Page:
Fighting Mississippi’s Obesity Epidemic with a Grocery Cart MakeoverBy Lawayne Childrey | Published 07 Nov 2013 04:50am |
Mississippi continues to lead the nation in obesity which has lead to a number of conditions including heart disease and stroke. MPB's Lawayne Childrey reports on efforts by the American Heart Association to help Mississippian's make healthier eating choices.
Shoppers at the Kroger on !-55 in Jackson received information on healthier eating during yesterdays, "Grocery Cart Makeover".
The event was part of the National Eating Healthy Day to encourage shoppers like Elizabeth Allen of Jackson to make better food choices.
"I was raised up on pork and came out of the country down by Bolton, Mississippi and we just don't eat that anymore. My kids they like chicken and that kind of stuff so I'm trying to feed them better than I was fed."
Connie Grantham, a nurse with the Jackson Heart Clinic says while Allen has gotten on the right track many Mississippian's have not.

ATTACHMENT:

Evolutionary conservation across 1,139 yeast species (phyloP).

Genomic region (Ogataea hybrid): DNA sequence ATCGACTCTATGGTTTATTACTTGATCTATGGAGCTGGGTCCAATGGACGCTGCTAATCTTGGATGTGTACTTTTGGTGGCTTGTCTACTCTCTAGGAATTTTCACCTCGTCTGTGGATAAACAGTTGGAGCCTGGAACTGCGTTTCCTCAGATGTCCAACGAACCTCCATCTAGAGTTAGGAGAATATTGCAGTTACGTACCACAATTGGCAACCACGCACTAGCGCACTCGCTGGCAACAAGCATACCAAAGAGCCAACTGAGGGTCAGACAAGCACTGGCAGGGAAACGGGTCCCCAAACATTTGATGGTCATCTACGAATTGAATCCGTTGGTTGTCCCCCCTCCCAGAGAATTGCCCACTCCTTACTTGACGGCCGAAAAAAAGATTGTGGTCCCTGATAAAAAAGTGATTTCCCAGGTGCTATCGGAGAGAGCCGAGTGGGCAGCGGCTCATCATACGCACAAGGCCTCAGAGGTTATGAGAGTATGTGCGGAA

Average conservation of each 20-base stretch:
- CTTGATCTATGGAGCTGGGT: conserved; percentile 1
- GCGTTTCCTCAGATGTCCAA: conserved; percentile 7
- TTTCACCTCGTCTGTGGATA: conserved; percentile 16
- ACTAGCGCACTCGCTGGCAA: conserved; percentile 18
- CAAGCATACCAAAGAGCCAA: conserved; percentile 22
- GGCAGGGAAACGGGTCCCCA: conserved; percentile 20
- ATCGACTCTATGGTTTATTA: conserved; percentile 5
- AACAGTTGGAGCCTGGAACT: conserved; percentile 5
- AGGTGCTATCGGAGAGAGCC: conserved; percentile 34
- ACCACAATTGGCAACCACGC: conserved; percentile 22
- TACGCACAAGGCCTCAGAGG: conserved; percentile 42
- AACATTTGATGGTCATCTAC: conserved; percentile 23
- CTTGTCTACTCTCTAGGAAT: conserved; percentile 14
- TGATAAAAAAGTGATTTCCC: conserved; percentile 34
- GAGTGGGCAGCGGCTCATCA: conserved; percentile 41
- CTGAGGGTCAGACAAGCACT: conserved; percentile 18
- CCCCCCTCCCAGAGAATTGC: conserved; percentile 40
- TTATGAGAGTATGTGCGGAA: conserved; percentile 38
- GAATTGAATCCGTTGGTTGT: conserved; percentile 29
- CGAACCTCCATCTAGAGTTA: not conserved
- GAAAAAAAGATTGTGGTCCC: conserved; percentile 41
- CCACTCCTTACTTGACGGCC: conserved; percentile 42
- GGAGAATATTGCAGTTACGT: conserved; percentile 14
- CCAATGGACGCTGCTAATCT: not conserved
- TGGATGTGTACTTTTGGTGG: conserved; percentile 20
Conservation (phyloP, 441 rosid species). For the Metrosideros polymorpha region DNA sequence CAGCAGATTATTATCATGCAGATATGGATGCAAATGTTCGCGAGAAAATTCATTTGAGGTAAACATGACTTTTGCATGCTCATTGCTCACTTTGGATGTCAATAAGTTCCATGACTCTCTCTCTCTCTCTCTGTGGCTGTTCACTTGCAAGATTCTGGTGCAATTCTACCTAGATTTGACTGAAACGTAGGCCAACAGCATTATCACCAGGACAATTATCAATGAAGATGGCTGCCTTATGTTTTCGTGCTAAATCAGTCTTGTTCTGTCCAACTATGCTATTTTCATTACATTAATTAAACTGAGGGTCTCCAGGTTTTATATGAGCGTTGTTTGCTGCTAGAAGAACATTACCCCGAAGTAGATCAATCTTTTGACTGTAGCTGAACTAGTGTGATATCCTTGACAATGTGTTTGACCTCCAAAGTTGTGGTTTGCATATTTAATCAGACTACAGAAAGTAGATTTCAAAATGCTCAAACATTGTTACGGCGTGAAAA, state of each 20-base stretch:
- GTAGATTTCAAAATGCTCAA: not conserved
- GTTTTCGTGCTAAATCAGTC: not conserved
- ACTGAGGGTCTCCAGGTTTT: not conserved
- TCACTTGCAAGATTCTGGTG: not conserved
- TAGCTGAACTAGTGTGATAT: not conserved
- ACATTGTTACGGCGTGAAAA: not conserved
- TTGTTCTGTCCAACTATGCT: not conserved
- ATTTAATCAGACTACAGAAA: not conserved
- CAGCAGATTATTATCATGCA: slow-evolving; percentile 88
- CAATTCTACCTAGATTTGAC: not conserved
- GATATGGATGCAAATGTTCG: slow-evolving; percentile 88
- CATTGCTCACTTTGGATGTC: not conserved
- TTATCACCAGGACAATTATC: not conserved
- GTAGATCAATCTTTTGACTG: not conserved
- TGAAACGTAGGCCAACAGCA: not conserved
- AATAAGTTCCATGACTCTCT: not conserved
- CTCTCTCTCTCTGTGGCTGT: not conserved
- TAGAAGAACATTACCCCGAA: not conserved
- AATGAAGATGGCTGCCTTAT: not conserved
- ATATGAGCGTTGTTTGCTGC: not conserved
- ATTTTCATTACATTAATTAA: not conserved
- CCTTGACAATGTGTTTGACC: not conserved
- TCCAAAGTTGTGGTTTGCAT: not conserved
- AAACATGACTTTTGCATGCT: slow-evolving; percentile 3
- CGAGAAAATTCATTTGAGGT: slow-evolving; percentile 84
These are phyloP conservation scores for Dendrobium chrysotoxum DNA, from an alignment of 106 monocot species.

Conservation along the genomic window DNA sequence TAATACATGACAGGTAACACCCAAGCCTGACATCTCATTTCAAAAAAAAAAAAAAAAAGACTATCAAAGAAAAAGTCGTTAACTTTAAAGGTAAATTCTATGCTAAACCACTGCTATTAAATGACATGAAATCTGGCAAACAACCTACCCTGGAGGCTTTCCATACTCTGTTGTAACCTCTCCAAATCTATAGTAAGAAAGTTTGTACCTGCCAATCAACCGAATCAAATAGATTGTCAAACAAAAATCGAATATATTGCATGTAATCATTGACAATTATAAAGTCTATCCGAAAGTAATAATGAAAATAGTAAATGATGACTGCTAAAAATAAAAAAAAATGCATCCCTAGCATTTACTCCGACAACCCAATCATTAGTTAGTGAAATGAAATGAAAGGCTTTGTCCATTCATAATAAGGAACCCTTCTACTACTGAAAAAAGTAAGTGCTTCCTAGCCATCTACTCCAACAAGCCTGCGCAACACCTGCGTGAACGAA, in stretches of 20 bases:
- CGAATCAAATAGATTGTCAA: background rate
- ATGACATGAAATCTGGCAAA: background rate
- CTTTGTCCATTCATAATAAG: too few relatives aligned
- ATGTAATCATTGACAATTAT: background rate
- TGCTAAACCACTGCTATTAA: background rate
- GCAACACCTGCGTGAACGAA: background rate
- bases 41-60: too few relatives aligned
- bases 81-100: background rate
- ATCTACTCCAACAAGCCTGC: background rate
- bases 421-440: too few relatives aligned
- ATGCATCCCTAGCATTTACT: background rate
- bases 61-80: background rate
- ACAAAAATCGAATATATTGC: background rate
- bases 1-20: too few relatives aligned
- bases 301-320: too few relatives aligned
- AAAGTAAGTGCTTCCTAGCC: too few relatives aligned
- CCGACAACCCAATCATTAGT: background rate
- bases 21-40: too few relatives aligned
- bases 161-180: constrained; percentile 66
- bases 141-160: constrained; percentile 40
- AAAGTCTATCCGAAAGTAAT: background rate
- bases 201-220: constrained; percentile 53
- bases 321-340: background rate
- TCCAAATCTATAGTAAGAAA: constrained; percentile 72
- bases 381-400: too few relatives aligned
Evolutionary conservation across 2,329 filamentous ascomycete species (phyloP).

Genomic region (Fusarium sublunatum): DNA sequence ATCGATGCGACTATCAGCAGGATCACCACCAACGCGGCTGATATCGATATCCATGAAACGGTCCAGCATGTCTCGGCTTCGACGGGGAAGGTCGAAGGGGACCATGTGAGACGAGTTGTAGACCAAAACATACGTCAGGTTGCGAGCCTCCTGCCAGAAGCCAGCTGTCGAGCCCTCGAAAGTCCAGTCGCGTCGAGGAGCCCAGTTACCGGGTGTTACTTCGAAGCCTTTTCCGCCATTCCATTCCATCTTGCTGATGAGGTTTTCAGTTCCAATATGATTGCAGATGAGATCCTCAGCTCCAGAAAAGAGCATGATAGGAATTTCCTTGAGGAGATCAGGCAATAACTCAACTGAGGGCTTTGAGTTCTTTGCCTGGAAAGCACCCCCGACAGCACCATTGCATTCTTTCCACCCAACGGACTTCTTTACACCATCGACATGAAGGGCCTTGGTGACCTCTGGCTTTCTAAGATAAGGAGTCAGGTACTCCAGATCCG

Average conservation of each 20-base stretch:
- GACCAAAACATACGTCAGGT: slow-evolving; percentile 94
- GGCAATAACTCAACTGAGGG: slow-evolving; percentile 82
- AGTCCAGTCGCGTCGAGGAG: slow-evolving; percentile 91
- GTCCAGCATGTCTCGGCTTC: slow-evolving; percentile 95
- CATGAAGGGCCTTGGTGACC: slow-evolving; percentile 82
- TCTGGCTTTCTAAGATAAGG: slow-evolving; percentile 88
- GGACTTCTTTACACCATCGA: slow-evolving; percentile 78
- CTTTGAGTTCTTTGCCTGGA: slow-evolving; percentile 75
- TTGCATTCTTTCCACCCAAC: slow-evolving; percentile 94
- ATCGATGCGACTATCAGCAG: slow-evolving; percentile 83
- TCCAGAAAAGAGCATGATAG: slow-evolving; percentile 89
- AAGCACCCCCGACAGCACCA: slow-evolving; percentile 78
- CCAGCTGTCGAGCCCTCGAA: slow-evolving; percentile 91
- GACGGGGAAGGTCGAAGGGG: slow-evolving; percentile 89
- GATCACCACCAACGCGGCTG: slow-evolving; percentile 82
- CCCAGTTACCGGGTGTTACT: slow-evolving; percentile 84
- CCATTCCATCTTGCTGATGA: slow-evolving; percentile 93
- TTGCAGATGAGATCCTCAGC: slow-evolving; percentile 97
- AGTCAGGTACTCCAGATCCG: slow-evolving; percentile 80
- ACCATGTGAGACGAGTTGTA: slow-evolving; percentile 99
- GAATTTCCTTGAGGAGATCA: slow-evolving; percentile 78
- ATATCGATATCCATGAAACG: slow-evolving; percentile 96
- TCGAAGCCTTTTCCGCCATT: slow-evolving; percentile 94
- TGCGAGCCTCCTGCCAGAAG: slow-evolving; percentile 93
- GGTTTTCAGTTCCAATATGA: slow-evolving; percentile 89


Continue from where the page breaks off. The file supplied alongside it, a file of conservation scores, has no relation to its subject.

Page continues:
"Unfortunately, people have got to the trap of choosing highly processed food because it’s convenient. And to get back to the basics of just eating an apple a day could make such a difference. Because in the long run the cost of the patient is going to be so much higher over the course of their lifetime by choosing not to eat healthy food over giving in to the fast cheaper choice of today."
Lack of exercise and poor food choices have given Mississippi the unflattering distinction as the fattest state in the country. Grantham says it has also lead to an unprecedented number of health issues.
" Which is heart disease, diabetes, sleep apnea, all of these things are strongly driven by obesity. And a lot of the convenience foods are very high calorie. So we're eating very large amounts of high calorie food that is promoting and causing this problem of obesity. Couple that with our very sedentary lifestyle of sitting, driving at desks at computers the perfect storm for outcome.
A study by the Robert Wood Johnson Foundation found that if Mississippian's lowered their Body Mass Index by just 5 percent it could save the state more than 6 billion dollars in health care costs by 2030. Lawayne Childrey, MPB News.
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